News round-up 11/5: Flaws in Post Office Local found
Your daily media round up of all the key stories affecting local government
An audit of more than 100 of the new Post Office Local branches by the Consumer Focus watchdog has revealed shortcomings, the Times reports. The audit of the branches, which are provided by shop staff in convenience stores of petrol stations, found inconsistent and often inaccurate advice on services and prices, incorrectly sold postage and a refusal to take large or heavy parcels.
Public Sector Protests
The Guardian reports that 30,000 police officers are estimated to have joined a protest against cuts in London yesterday. The story says 20,000 prison officers are also estimated to have joined the “day of action”.
The Independent reports union leaders saying more than 400,000 workers across the country took some form of industrial action against public sector cuts and pension reform plans. The government has condemned the action as “futile”, and has pledged to continue to press ahead with its controversial reforms.
Meanwhile, London bus drivers are threatening to strike unless they are rewarded for working during the Olympic games this summer, the Times reports.
Today’s Daily Telegraph reports that under-performing civil servants will be “identified and fired” under plans to rank all government officials by ability. The paper reports that prime minister David Cameron is growing “increasingly impatient” with institutional failures and with ministers complaining privately about regularly receiving “useless” advice from civil servants. Under proposals, government department managers would be “forced” to rate employees under a more rigorous assessment regime.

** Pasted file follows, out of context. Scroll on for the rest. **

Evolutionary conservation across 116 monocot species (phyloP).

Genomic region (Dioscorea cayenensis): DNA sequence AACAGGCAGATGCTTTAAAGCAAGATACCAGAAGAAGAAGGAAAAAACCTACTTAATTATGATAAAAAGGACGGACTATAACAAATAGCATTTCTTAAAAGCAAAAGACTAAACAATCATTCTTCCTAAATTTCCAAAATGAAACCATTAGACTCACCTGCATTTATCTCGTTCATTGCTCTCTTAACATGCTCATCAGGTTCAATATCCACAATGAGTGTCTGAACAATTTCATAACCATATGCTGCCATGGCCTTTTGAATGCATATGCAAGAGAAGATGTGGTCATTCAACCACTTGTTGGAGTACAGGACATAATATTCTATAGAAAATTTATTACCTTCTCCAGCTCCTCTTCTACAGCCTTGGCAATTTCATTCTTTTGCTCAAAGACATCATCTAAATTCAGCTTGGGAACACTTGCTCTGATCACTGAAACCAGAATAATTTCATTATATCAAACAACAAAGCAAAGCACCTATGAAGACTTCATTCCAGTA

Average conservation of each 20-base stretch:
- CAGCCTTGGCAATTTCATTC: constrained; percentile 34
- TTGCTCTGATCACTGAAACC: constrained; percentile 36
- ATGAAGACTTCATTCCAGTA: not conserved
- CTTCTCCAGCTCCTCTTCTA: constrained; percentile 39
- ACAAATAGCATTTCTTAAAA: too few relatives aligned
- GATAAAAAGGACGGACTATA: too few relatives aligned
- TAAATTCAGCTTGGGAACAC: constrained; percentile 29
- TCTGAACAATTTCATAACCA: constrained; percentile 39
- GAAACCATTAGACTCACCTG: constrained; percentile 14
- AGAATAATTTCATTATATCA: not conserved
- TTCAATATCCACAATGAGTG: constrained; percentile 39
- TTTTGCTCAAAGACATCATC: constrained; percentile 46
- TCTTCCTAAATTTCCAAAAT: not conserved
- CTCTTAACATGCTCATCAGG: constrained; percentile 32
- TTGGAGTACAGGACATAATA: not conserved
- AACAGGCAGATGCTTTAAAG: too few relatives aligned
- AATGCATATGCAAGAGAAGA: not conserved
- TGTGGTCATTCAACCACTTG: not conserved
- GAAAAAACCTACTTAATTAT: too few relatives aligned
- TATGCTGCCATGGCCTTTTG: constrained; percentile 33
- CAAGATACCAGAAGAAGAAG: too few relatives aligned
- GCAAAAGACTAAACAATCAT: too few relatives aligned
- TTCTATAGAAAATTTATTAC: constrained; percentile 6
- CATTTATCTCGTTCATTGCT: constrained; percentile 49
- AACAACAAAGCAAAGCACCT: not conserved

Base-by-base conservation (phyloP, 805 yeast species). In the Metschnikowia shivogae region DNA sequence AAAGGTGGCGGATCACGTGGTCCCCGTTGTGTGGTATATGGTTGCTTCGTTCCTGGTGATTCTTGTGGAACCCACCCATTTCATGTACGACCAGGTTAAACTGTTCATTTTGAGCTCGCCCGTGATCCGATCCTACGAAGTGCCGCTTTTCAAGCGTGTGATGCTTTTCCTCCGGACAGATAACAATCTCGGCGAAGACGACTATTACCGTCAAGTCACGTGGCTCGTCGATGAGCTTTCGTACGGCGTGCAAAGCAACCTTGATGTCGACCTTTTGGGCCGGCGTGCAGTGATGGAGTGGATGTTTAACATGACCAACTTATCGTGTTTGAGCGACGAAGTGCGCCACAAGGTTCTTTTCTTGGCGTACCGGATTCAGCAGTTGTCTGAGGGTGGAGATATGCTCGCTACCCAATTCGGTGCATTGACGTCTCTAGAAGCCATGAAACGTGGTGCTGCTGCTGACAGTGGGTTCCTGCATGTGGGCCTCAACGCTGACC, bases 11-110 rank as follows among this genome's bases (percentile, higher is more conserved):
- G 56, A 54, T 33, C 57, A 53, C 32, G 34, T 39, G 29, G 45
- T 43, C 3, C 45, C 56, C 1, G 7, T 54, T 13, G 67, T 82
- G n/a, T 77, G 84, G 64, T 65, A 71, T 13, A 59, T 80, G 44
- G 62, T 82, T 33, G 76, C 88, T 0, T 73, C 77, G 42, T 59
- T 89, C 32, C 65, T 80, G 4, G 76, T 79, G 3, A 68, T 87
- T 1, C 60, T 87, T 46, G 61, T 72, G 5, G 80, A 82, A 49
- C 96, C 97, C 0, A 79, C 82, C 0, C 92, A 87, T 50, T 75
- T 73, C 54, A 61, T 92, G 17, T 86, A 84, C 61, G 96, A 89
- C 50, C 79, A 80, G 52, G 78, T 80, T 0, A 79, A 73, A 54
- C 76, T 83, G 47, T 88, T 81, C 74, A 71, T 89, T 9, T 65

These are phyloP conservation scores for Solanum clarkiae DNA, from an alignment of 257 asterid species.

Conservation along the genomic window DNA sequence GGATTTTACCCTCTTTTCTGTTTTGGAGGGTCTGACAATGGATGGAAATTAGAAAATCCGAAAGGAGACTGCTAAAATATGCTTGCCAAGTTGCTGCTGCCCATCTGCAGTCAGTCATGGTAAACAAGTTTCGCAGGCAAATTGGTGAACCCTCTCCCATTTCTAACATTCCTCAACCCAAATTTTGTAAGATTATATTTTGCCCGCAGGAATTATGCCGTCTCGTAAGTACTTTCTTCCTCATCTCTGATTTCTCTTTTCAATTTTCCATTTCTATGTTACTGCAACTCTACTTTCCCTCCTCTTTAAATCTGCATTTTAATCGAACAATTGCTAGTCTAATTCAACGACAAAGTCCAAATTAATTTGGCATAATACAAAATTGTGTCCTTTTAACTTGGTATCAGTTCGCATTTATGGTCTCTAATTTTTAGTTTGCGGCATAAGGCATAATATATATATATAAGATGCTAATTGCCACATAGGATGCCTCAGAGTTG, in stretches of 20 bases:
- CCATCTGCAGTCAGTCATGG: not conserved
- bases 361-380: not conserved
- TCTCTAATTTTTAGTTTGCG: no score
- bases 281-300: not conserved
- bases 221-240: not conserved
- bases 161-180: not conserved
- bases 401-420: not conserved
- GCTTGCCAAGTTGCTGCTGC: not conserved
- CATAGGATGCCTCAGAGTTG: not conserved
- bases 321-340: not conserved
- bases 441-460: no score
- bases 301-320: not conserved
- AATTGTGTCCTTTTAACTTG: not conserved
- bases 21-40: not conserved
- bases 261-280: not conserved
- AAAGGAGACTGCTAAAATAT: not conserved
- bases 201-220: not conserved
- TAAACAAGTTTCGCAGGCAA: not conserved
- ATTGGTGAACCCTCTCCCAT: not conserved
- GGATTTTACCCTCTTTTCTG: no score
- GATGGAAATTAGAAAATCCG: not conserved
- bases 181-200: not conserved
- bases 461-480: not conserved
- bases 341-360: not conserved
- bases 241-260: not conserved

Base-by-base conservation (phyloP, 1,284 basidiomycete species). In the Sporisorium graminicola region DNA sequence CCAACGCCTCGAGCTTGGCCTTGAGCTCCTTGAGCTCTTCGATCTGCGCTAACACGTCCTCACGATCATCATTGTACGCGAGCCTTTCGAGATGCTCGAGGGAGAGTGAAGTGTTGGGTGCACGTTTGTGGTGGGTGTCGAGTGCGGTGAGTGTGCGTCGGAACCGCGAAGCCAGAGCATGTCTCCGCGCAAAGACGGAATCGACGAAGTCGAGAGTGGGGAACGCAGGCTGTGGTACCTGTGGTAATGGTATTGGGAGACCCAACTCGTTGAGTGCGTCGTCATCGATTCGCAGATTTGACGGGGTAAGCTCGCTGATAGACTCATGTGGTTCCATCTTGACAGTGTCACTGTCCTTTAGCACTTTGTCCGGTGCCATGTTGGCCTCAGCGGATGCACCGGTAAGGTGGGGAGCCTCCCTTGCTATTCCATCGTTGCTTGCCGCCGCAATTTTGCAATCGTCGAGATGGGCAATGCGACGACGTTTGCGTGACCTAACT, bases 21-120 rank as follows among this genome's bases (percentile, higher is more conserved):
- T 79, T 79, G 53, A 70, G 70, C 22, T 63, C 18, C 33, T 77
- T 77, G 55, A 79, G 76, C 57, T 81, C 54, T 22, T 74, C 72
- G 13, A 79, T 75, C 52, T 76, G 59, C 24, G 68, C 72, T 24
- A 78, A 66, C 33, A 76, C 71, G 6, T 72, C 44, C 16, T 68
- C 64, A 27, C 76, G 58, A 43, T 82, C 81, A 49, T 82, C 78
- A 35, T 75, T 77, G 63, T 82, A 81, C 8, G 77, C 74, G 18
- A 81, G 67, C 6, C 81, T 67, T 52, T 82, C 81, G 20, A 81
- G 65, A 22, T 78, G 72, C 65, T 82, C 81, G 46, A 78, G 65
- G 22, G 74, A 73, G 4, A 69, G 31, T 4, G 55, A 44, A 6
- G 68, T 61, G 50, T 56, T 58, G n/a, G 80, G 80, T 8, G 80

Today’s Guardian reports that education secretary Michael Gove has criticised the dominance of the “public schoolboy” in every prominent role in British society as “morally indefensible”. Speaking at Brighton College yesterday, Mr Gove said the sheer scale of privately educated individuals in positions of power in business, politics, media, comedy, sport and music was symbolic of a “deep problem in our country”. Mr Gove attempted to use the speech to justify the government’s education reforms, which were helping more schools prove that “destination need not be destiny”.
Meanwhile, the paper also reports on comments by Chief Inspector of Ofsted Sir Michael Wilshaw who has suggested that teachers do not know the meaning of stress. The comments come as tensions between teaching unions and the Ofsted head have grown in recent weeks, with the National Association of Head Teachers (NAHT) criticising Mr Wilshaw’s “bullyboy tactics”. General secretary of the Association of Teachers and Lecturers (ATL) Mary Bousted said that Ofsted was “part of the problem with its continual changing of inspections goal posts and ridiculous demands for lessons to be exciting at all times.”
The Guardian reports that a parliamentary advisory group has warned spending cuts are “putting lives at risk on Britain’s roads.” It says a report by the parliamentary advisory council for transport safety found 65% of local authorities have cut road safety budgets in the past year.